One of this country's many unknown working class heroes. If you Google his name, you'll find a number of articles, including a Wikipedia entry, about his arrest for inciting insurrection for having the nerve to encourage Georgia mill workers to unionize back in the 1930s. What none of the articles mention (at least not the ones I skimmed this morning) is that inciting insurrection was a capital crime in Georgia, and the District Attorney pushed hard for the death penalty.
One of the most fascinating aspects of the case is that Herndon was released on bond while his case was being appealed. It was not unusual for labor organizers in the deep South to take advantage of being out on bond to leave the region rather than returning to face the certainty of extremely long prison terms and the very real risk of mob violence and lynching. Herndon, who had been only 19 at the time of his arrest, chose to go back to Atlanta and allow the legal process to proceed. In 1937 the U.S. Supreme Court struck down the Georgia civil insurrection law, reversing Herdon's conviction and freeing him from prison.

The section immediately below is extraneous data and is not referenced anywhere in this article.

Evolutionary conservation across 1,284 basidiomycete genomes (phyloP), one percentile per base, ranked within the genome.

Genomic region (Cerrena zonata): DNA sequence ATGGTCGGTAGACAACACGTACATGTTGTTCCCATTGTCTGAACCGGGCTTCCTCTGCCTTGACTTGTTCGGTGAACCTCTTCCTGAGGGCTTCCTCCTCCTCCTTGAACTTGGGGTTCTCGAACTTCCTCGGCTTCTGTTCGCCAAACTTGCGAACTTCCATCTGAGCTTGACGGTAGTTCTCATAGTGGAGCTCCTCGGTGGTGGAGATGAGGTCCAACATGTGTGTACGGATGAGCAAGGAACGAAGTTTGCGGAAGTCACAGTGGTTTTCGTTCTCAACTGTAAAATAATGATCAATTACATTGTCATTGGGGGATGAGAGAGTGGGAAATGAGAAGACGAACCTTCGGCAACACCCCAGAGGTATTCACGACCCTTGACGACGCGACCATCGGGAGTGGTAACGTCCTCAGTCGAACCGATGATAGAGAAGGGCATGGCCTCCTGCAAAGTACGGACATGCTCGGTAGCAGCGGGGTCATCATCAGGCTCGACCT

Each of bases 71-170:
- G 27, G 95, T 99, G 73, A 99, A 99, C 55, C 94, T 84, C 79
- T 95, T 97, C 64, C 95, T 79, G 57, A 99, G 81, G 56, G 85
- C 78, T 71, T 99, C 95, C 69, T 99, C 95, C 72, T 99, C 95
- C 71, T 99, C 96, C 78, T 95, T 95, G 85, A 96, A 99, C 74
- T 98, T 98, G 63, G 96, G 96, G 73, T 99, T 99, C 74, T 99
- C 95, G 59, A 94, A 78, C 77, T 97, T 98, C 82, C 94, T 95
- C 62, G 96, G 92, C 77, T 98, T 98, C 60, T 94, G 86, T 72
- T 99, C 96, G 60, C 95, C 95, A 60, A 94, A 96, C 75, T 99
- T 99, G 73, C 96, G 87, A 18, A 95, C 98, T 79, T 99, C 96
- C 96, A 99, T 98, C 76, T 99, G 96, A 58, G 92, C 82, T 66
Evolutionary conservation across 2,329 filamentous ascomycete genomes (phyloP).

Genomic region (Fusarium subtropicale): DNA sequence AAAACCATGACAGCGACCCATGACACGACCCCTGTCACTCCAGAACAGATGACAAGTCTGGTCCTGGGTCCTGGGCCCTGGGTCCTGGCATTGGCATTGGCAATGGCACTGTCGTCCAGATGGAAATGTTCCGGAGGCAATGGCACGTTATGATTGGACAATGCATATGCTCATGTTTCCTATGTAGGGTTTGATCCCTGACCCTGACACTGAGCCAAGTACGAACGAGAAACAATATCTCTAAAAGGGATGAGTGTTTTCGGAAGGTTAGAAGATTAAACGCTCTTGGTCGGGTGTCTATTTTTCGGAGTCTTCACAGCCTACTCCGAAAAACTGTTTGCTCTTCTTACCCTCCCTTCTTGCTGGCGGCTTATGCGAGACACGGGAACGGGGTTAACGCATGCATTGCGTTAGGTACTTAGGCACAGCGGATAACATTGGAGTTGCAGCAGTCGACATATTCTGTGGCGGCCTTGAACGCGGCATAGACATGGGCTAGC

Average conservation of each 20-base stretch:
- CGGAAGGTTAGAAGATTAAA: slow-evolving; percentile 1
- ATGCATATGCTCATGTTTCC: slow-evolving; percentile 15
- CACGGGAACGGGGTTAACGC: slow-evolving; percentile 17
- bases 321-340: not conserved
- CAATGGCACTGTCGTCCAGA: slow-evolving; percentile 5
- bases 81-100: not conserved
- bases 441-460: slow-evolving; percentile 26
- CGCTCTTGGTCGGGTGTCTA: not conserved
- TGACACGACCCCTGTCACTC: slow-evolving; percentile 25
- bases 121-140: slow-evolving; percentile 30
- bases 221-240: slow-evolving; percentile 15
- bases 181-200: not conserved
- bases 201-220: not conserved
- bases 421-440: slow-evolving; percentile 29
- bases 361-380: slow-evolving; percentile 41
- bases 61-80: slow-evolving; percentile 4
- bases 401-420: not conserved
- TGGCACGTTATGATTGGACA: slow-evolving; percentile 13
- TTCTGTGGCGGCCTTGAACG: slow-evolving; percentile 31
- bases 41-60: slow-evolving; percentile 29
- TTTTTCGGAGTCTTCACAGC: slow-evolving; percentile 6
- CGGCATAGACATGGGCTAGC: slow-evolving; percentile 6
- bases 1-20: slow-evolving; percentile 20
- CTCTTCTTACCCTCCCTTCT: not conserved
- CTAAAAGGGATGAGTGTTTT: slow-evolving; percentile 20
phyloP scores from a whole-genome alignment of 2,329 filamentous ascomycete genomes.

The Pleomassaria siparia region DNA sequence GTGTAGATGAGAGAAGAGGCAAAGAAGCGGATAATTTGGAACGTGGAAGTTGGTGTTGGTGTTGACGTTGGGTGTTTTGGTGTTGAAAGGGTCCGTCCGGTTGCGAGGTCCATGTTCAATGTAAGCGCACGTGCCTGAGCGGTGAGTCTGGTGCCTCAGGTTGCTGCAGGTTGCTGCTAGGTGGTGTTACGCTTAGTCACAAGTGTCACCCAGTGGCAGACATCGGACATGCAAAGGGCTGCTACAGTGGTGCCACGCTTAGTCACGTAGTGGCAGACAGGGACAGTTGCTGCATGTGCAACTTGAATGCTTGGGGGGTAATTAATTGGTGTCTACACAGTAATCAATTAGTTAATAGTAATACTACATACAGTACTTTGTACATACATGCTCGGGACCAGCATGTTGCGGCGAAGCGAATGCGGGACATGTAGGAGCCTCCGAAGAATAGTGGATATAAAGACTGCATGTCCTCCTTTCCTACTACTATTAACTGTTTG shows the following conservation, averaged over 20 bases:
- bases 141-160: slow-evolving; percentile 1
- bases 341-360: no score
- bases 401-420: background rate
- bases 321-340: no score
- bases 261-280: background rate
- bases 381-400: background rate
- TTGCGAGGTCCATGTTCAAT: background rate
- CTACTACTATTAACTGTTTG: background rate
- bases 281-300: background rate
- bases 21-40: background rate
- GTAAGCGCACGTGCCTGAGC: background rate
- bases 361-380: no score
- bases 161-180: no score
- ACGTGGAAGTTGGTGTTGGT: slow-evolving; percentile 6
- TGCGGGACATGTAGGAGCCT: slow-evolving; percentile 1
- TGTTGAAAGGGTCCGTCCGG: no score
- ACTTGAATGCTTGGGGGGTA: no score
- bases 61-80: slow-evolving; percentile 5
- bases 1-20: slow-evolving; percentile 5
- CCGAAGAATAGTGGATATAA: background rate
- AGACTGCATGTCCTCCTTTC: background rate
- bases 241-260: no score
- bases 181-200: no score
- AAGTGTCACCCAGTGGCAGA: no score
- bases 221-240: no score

Herndon remained active in the Communist Party and the labor movement through the 1940s, and then quietly disappeared into obscurity in middle age.
You know, I occasionally am subjected to anti-union and anti-communism rants by politically conservative acquaintances. Well, the last time I looked it wasn't a capital offense to complain about working conditions. You might get fired if you suggest forming a union at work, but no one's going to march you off to jail with a legal recommendation for the death penalty. You can thank Angelo Herndon and his compatriots -- they were willing to die so the rest of us could enjoy freedom of speech and freedom of association.
[This post was inspired by C-Span asking the question "what is patriotism?"]